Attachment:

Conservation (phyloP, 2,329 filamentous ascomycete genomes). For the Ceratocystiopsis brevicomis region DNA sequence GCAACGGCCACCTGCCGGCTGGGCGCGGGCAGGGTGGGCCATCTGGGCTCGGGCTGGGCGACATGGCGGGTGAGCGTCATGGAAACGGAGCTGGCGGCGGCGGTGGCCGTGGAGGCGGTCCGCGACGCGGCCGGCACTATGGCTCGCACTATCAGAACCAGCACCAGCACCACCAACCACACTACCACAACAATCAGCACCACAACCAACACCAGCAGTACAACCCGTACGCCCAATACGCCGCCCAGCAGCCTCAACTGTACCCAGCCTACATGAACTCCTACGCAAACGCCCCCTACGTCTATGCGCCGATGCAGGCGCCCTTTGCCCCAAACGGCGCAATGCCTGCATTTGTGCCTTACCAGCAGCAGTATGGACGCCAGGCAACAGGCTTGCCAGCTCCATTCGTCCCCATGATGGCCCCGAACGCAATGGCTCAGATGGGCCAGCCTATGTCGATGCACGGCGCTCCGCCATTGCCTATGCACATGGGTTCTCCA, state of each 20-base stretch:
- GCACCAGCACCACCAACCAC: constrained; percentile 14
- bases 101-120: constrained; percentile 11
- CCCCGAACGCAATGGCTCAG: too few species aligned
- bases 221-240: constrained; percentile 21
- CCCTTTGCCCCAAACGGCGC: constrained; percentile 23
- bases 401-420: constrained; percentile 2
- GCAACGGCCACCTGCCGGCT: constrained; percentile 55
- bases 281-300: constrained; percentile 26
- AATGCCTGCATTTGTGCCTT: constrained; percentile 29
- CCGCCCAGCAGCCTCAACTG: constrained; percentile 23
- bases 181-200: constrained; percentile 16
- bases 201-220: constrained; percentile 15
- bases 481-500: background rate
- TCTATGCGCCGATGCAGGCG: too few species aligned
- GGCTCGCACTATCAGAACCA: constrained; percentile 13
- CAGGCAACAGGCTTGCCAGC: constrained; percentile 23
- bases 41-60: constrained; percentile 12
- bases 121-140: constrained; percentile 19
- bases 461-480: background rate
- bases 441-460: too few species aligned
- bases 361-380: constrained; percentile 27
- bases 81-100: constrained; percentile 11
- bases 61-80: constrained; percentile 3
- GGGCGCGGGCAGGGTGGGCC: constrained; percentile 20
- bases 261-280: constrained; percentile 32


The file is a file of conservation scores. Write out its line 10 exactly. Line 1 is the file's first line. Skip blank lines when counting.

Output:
- AATGCCTGCATTTGTGCCTT: constrained; percentile 29